Ann Gordon Webster Award
Established by her family in 1996, the Ann Gordon Webster Endowment in Anthropology assists women who are returning to school to pursue graduate studies in anthropology. It honors the memory of a woman who did just that – and then taught at GW for 14 years.
Grants are awarded annually in the spring on the basis of financial need and potential for making a significant contribution to anthropology. The money is intended to be used for academic books and other school-related costs. Preference is given to students in the Anthropology program, but those in the Hominid Paleobiology Program are eligible to apply. For an application, click here. Applications are due the first Friday in March to be considered for the following academic year.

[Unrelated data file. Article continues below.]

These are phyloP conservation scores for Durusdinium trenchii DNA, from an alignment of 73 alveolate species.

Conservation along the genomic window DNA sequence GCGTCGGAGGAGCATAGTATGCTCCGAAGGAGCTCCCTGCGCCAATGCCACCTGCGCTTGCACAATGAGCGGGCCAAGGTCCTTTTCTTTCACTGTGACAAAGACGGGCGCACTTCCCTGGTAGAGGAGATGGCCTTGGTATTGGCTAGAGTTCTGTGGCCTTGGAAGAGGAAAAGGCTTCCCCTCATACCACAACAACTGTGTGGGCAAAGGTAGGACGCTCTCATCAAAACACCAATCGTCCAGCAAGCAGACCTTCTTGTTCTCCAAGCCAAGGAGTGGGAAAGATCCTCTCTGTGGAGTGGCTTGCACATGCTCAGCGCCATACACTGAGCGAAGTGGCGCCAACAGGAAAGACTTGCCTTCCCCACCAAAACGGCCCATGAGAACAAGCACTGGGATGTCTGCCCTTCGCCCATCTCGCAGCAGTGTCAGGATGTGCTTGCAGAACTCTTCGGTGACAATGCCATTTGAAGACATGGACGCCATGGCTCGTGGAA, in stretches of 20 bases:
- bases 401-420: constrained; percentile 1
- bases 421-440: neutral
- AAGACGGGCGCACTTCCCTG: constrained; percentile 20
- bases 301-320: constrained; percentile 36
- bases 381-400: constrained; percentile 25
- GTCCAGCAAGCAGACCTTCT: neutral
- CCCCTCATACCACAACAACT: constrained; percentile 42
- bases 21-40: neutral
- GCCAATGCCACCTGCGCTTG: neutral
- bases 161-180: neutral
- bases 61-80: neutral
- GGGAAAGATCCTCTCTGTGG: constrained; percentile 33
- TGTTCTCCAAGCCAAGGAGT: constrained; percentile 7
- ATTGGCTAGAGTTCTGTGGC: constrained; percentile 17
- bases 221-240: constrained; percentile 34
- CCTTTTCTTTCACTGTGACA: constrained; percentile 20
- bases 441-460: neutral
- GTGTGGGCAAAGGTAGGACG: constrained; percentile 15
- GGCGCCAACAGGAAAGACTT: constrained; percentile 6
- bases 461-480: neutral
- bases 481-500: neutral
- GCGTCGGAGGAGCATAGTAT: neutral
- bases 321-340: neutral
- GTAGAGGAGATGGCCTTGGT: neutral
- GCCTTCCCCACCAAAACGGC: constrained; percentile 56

Ann Webster (1929-1994) received a B.A. in history form Wellesley College in 1950. After marrying Harry Webster, a foreign-service officer, she spent much of the next two decades abroad, raising four children. She first began teaching in the early 1960s in Southern Rhodesia (now Zimbabwe), shifting the focus from history and geography of Europe to that of Africa. In 1977, she returned to school at GW, obtaining her MA in Anthropology. She was hired as an adjunct faculty member to teach undergraduate courses, and she enjoyed great success as a teacher. She volunteered her time both within GW and in the larger community, working in an Urban League tutoring program focused on students at H.D. Cook Elementary School in Washington, D.C.